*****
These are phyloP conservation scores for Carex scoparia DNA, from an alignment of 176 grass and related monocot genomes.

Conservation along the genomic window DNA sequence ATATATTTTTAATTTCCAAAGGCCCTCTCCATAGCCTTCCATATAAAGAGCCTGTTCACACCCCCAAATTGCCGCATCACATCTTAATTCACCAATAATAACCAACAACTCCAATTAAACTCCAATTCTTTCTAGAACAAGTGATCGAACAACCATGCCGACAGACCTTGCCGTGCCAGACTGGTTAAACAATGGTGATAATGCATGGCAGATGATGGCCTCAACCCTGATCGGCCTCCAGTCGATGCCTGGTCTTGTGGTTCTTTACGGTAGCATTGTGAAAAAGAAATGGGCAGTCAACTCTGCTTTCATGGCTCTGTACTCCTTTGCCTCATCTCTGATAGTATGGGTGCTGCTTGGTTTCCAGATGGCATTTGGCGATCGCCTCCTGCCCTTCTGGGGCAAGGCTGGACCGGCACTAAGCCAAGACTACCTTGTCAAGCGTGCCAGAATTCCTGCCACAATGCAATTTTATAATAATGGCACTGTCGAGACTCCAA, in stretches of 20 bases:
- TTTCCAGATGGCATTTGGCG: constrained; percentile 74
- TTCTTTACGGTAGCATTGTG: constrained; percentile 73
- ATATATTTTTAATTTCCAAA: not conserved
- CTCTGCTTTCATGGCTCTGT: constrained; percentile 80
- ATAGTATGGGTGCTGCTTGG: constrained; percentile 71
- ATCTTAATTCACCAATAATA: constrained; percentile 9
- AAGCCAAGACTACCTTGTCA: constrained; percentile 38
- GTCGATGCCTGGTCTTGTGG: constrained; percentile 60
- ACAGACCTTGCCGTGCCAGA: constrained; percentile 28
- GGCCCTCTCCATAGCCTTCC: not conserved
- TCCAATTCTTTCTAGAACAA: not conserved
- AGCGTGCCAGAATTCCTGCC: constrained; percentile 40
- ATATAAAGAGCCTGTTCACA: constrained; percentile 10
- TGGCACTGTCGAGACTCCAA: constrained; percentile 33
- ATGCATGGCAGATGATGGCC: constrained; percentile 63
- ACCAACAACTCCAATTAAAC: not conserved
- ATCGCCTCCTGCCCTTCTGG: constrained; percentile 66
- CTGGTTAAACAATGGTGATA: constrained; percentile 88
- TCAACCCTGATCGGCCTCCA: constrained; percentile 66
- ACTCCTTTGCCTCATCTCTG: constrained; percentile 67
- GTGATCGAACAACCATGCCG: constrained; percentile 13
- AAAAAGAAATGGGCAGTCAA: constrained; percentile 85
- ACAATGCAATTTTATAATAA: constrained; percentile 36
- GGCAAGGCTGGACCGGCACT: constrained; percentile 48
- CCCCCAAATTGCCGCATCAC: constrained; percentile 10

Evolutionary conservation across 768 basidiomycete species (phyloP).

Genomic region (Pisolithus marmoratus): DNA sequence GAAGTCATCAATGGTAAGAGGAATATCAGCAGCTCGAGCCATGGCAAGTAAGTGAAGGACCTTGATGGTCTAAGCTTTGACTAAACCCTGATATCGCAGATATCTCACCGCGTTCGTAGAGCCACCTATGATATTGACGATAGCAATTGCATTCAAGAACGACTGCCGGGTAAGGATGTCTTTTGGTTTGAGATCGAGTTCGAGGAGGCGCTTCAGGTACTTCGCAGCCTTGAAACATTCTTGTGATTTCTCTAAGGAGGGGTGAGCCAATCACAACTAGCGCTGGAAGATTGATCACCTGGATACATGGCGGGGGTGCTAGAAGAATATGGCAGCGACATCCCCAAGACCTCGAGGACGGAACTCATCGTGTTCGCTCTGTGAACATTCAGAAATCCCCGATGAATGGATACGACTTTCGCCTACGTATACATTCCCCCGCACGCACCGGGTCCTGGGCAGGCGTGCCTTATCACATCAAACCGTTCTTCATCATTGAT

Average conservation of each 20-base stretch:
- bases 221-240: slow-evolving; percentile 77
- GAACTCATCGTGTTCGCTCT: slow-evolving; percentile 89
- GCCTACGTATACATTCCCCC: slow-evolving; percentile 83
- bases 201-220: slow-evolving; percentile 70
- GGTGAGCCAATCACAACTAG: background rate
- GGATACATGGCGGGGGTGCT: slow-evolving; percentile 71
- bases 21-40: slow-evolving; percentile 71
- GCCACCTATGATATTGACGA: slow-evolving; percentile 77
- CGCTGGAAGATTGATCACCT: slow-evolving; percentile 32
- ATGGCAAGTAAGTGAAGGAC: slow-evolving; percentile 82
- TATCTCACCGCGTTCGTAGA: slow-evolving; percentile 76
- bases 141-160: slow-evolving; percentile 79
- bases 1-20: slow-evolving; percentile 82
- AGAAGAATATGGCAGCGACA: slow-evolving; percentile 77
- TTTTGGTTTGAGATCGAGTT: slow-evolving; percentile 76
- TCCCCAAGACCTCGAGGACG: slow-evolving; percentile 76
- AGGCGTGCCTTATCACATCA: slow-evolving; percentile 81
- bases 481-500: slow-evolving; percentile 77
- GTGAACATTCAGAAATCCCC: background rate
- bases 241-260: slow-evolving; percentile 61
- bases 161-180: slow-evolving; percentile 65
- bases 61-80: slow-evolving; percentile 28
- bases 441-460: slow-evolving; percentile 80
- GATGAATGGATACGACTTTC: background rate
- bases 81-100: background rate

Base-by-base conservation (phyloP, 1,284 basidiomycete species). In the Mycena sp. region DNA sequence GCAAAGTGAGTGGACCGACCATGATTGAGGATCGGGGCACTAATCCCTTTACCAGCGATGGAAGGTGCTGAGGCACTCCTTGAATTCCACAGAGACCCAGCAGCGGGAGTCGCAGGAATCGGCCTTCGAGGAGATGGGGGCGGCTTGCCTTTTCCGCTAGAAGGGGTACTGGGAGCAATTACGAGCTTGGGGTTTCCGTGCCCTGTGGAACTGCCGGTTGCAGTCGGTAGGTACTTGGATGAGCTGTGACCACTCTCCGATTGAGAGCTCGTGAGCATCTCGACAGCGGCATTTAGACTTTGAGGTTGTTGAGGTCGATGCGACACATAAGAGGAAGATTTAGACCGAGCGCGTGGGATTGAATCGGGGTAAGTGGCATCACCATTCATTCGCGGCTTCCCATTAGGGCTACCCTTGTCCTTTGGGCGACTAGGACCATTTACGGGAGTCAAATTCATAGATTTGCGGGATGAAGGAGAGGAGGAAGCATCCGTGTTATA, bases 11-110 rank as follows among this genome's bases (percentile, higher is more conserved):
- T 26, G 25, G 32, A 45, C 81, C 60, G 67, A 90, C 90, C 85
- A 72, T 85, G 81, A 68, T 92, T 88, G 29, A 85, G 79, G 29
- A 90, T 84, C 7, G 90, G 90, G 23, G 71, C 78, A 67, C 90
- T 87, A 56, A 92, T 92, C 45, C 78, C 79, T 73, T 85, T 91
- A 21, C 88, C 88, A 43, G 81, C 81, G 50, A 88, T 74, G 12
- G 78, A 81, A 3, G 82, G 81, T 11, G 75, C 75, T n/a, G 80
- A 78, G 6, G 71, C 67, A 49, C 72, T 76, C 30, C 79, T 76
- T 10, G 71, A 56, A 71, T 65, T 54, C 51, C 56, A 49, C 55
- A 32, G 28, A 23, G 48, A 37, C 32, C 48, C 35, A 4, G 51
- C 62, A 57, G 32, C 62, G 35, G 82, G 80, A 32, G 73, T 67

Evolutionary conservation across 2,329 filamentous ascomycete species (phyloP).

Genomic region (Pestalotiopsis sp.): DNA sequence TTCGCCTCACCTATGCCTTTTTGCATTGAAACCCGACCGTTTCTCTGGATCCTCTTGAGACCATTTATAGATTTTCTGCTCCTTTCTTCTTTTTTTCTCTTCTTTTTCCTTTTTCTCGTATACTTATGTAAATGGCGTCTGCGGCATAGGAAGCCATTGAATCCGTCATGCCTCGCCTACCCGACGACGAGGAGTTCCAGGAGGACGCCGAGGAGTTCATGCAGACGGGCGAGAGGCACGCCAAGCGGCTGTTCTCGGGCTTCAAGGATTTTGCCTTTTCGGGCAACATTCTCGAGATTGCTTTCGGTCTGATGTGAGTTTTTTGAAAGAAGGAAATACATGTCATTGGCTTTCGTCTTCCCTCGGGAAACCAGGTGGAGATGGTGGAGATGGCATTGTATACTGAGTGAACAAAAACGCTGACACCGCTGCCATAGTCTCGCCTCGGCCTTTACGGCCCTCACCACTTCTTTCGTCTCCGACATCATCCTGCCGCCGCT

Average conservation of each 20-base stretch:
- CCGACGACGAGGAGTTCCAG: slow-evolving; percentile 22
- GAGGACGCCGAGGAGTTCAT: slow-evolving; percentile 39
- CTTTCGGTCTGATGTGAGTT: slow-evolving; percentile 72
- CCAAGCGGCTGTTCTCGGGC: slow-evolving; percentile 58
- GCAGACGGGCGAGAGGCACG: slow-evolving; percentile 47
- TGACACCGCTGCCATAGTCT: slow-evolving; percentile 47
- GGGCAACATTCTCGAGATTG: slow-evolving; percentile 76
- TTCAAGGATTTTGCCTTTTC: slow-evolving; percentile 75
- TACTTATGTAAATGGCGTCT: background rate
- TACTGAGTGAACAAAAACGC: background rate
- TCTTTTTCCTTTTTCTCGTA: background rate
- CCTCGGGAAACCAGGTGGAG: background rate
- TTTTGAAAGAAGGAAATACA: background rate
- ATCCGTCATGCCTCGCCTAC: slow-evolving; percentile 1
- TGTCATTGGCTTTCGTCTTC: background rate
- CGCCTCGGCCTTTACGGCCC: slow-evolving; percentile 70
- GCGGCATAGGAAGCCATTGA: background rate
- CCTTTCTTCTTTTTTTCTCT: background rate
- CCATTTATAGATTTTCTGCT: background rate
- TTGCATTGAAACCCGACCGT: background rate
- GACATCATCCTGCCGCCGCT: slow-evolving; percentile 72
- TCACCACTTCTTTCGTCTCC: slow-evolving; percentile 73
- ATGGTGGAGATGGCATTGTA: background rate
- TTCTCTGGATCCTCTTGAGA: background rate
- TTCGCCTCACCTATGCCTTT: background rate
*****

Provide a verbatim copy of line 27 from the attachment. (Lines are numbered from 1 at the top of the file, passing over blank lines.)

- CCCCCAAATTGCCGCATCAC: constrained; percentile 10